A 22 million year journey of the asteroid belt in Botswana


It was a surreal place to go meteorite hunting. Bat-eared foxes and warthogs walked past, lions stealthily stalked and slaughtered giraffes while leopards lounged in the trees. Guardians from Botswana’s Department of Wildlife and National Parks protected the search team in case a fanged predator got too close for comfort. The meteorites also looked a lot like animal droppings, meaning the team were frequently bamboozled by coprological impostors.

“It was a totally unusual experience for all of us,” said Gabadirwe.

It wasn’t until June 23, the last day of the initial search mission, that the first meteorite was discovered – a small piece of stars weighing less than an ounce. It was named Motopi Pan, after a local waterhole. “It has become a national treasure of Botswana, this little rock,” said Dr Jenniskens.

The compositions of the meteorites were compared to those found on Vesta, using data from NASA’s Dawn spacecraft. Orbiting now lifeless around the dwarf planet Ceres after running out of fuel in late 2018, Dawn documented Vesta’s geology from 2011 to 2012. Scientists have corroborated this origin story by reconstructing the asteroid’s earth path.

Cosmic rays imprint traces on asteroids by altering atomic nuclei. The traces on these meteorites suggest that the asteroid that crashed into Earth bathed in this radiation for 22 million years on its journey to Earth. This meant that a 22 million year old impact crater would mark the spot where this asteroid was released from Vesta.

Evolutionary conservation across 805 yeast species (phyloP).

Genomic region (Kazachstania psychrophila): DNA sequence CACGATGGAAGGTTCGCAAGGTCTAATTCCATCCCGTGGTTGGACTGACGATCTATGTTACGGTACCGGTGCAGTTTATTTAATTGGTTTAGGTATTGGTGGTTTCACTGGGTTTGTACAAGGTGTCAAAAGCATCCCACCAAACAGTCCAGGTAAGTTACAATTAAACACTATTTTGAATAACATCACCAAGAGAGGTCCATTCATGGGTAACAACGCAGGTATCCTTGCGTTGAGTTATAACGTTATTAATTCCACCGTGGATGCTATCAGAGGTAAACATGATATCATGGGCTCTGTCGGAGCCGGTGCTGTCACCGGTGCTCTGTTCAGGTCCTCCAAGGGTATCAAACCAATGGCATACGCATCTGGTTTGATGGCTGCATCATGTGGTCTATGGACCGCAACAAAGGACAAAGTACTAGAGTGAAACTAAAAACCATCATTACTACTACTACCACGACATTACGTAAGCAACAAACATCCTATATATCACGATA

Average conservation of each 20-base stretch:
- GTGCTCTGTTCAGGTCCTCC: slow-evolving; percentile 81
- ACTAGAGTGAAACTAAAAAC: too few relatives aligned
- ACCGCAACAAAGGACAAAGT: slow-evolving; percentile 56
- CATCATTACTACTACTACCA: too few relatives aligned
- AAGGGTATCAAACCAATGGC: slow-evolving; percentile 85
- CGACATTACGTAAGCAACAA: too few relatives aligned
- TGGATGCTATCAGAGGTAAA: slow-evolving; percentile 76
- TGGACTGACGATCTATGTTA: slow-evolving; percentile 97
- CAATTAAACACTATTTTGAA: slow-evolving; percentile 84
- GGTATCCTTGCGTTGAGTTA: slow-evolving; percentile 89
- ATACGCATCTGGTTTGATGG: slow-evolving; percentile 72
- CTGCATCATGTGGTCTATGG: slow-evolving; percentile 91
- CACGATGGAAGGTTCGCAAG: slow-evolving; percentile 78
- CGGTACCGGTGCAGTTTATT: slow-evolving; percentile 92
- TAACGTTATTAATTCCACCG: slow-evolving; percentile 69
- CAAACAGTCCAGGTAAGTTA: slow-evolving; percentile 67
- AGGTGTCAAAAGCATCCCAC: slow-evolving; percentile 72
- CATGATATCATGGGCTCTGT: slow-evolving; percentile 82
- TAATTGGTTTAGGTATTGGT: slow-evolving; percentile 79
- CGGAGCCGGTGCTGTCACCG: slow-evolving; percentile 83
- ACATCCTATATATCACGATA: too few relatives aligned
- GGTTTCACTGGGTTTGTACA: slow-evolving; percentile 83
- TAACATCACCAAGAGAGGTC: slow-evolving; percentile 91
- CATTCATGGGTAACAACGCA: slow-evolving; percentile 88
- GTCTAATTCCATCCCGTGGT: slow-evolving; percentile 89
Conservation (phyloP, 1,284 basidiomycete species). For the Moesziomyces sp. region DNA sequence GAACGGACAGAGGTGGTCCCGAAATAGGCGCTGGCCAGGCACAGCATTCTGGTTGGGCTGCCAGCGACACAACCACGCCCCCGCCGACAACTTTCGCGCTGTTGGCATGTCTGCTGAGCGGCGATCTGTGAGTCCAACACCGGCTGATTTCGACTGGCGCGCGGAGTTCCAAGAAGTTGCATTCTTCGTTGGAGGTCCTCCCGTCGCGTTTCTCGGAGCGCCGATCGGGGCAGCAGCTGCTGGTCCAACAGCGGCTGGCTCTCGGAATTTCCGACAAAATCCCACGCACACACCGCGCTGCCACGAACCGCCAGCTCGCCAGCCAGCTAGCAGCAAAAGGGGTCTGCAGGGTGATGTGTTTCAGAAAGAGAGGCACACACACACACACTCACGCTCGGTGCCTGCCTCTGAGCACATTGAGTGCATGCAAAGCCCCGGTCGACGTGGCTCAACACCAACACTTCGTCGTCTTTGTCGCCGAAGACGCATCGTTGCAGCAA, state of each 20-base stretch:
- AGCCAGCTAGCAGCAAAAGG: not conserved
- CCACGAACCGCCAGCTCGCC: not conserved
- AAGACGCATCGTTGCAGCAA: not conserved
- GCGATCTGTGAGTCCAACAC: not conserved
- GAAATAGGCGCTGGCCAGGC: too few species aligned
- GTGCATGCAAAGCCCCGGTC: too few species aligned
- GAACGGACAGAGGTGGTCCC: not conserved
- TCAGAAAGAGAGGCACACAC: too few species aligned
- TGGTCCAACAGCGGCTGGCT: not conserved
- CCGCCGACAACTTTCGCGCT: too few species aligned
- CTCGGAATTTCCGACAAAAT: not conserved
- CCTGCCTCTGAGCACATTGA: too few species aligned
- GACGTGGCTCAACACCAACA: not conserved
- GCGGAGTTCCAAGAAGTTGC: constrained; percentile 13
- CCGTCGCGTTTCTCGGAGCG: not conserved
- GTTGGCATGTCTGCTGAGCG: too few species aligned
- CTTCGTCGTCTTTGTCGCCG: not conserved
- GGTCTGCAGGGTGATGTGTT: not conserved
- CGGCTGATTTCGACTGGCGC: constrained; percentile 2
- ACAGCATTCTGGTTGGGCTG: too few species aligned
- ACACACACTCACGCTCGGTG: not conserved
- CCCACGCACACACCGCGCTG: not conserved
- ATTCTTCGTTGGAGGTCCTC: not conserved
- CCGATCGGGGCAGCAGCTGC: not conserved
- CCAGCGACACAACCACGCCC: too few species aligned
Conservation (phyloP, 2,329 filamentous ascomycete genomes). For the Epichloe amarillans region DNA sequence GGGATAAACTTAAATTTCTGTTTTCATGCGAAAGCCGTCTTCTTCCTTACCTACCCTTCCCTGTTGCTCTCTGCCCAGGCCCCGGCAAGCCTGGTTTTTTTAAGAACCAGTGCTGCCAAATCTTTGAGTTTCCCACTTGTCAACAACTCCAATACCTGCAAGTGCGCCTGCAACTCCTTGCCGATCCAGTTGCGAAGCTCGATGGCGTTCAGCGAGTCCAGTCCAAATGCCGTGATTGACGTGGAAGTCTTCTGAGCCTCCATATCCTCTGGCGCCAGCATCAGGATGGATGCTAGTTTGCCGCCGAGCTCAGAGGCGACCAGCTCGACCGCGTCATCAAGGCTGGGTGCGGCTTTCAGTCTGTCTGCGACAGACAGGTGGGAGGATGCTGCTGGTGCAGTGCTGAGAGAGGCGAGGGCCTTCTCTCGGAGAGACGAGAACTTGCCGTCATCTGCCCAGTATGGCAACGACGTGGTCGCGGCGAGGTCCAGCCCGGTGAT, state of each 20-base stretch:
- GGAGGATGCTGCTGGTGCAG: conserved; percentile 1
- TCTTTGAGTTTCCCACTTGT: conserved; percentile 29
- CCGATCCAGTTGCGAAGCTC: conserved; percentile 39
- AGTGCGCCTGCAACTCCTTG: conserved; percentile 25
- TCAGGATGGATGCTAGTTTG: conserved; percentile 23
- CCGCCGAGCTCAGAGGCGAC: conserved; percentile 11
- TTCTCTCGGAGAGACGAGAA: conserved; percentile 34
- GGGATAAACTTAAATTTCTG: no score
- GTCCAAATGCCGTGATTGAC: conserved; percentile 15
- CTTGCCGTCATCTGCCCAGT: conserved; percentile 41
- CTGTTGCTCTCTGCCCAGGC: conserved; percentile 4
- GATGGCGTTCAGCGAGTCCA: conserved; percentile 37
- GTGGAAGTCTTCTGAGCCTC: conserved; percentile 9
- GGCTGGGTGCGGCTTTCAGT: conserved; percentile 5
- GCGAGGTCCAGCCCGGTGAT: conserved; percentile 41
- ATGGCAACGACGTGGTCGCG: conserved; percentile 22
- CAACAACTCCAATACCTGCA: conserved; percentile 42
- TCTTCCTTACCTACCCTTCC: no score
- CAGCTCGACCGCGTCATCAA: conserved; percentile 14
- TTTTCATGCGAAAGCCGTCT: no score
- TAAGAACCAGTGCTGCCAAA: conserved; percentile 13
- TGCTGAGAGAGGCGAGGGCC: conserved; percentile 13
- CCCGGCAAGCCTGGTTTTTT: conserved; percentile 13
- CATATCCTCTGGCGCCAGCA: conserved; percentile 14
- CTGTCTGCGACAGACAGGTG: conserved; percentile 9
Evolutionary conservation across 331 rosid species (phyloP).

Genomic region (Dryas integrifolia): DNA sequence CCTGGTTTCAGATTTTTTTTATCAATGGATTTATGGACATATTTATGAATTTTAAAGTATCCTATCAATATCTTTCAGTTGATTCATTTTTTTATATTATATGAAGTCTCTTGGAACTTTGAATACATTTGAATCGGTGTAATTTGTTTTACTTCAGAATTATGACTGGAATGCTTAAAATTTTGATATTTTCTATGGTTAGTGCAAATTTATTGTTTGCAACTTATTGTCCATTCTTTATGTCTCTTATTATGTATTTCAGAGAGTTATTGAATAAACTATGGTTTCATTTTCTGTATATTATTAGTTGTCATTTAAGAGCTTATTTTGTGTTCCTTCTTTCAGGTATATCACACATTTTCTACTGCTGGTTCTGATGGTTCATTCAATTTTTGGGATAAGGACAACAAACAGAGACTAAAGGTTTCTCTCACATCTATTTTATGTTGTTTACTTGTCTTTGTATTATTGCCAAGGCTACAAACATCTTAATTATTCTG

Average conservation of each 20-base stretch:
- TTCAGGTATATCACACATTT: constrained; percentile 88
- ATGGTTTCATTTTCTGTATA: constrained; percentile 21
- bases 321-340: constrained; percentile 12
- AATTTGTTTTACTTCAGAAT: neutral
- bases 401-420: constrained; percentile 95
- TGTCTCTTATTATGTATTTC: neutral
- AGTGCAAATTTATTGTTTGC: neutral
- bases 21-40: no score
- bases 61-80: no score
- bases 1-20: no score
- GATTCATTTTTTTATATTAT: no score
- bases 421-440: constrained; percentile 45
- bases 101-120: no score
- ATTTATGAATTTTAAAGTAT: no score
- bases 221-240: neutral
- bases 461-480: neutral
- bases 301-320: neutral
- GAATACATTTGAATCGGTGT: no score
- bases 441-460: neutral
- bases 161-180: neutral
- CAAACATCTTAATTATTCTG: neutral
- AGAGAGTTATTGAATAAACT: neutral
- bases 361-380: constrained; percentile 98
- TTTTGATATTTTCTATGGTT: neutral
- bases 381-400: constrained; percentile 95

A six-mile-long crater named Rubria on Vesta was the best candidate. The asteroid’s surprising lack of contamination from the solar wind – the flow of plasma and particles from the sun – suggested that the asteroid’s material was protected from space for billions of years. Unlike another crater of the same age, Rubria sat on a hill undisturbed by landslides, a quiet 2018 LA spot could remain buried before an impact frees it.

“The study has it all, in terms of cosmic drama,” said Katherine Joy, a meteorite expert at the University of Manchester in England, not involved in the work. But tying 2018 LA to a specific location on Vesta relies on a lot of underlying assumptions, so no one can be sure Rubria is the right place.

For now, scientists will continue to monitor the skies and explore the deserts of Earth, hoping to find more illuminating fragments of our cosmic cradle’s past. Meteorite hunts “are always amazing adventures,” said Dr Jenniskens – a grueling but exciting way to spend your life.

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